Cash Money records needs to locate its receipts because if not, they could end up paying a pretty penny.
According to Billboard, the troubled label was hit with a lawsuit Monday (April 17) from Aspire Music Group which is suing Cash Money for missing profits and copyright royalties stemming from Drake’s first six solo records.
READ Drake Accuses California Country Club Of Racial Profiling The lawsuit filed in the Manhattan Supreme Court also cites breach of contract, breach of good faith and fair dealing and includes Cash Money co-owners Bryan “Birdman” Williams, Ronald “Slim” Williams as well as Young Money entertainment as defendants.
READ Review: Drake’s New Battle With An Old Formula & 6 Other Takeaways From ‘VIEWS’ Yet Aspire is alleging that despite the agreement, Cash Money never paid out any profits or royalties and that monthly accounting wasn’t consistent.
As it stands now a clear dollar amount hasn’t been made public, but Aspire has asked the court to conduct a full combing of Cash Money’s books to determine just how much money is owed.
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The suit cites breach of contract, breach of good faith and fair dealing and tortious interference as specific claims, and includes Cash Money co-owners Bryan “Birdman” Williams and Ronald “Slim” Williams, as well as Young Money Entertainment, as defendants.
Due to the size of those advances, Aspire alleges that Cash Money failed to audit Universal’s payments and thus have not adequately collected on all its net profits — leaving Aspire out in the cold down the line.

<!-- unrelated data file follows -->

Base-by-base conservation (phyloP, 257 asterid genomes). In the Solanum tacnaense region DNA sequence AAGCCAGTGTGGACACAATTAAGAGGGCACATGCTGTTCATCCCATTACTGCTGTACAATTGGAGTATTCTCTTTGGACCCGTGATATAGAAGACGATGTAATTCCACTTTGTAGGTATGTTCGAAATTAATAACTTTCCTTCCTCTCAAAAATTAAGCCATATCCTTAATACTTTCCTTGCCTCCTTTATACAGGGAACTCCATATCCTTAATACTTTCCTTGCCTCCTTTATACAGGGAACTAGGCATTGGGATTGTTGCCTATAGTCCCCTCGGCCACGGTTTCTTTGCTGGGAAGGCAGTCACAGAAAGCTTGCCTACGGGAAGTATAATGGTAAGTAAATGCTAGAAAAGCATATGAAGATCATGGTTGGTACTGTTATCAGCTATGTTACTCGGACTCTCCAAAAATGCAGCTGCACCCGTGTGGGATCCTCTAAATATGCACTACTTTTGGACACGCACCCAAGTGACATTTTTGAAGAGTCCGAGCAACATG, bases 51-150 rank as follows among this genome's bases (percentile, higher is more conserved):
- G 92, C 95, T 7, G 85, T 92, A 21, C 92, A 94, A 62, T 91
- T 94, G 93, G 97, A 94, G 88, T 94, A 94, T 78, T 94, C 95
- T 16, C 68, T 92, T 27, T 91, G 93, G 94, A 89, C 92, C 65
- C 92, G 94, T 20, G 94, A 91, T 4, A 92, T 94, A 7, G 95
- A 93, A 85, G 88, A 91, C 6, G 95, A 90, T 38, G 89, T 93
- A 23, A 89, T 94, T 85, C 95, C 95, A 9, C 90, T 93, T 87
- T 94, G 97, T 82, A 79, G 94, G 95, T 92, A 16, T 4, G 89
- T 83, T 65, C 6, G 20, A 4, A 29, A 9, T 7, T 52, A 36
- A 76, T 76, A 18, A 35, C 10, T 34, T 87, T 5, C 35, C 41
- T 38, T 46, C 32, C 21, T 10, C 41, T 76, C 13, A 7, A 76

In addition, the complaint says that Cash Money signed a direct exclusive artist agreement with Drake in January 2013 — despite Aspire’s pre-existing deal — that paid Drake $10 million, $4 million of which was in profits from albums under the Aspire-Cash Money agreement, that Aspire claims was due to the company.
In the accounting provided by Cash Money to Aspire, court documents say, Cash Money sent copies of its payments from distributor Universal and included deductions for recording, marketing and production costs, as well as artist royalties and advances, that had already been deducted from Universal’s payments — effectively making them double deductions.
All told, the balance is therefore unknown; Aspire is asking the court to supervise a full accounting of Cash Money’s books in order to determine the amount due under its contract.
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Jas Prince Comes After Birdman In 2nd Lawsuit Against Cash Money Over Drake Contract
Prince, Jas Prince, has reportedly sued Cash Money Records founders Bryan “Birdman” Williams and brother Ronald “Slim” Williams for a second time, according to new legal documents obtained by TMZ.
In 2014, he sued Young Money, which is under Cash Money, for $11 million over Drake’s unpaid royalties and reached a settlement in 2016.
The lawsuit also claims Birdman signed Drake to an exclusive deal in January 2013, but the new contract allegedly breached Drake’s original one.
According to the new lawsuit filed in New York, Birdman has consistently ignored any contractual duty to pay Aspire Music one-third of his Drake profits.
The younger Prince, who initially hooked Drake up with the management company Aspire Music Group and Cash Money, has been embroiled in a financial fight with the Cash Money CEO since 2015, when he originally attempted collect on the money he says is owed to him.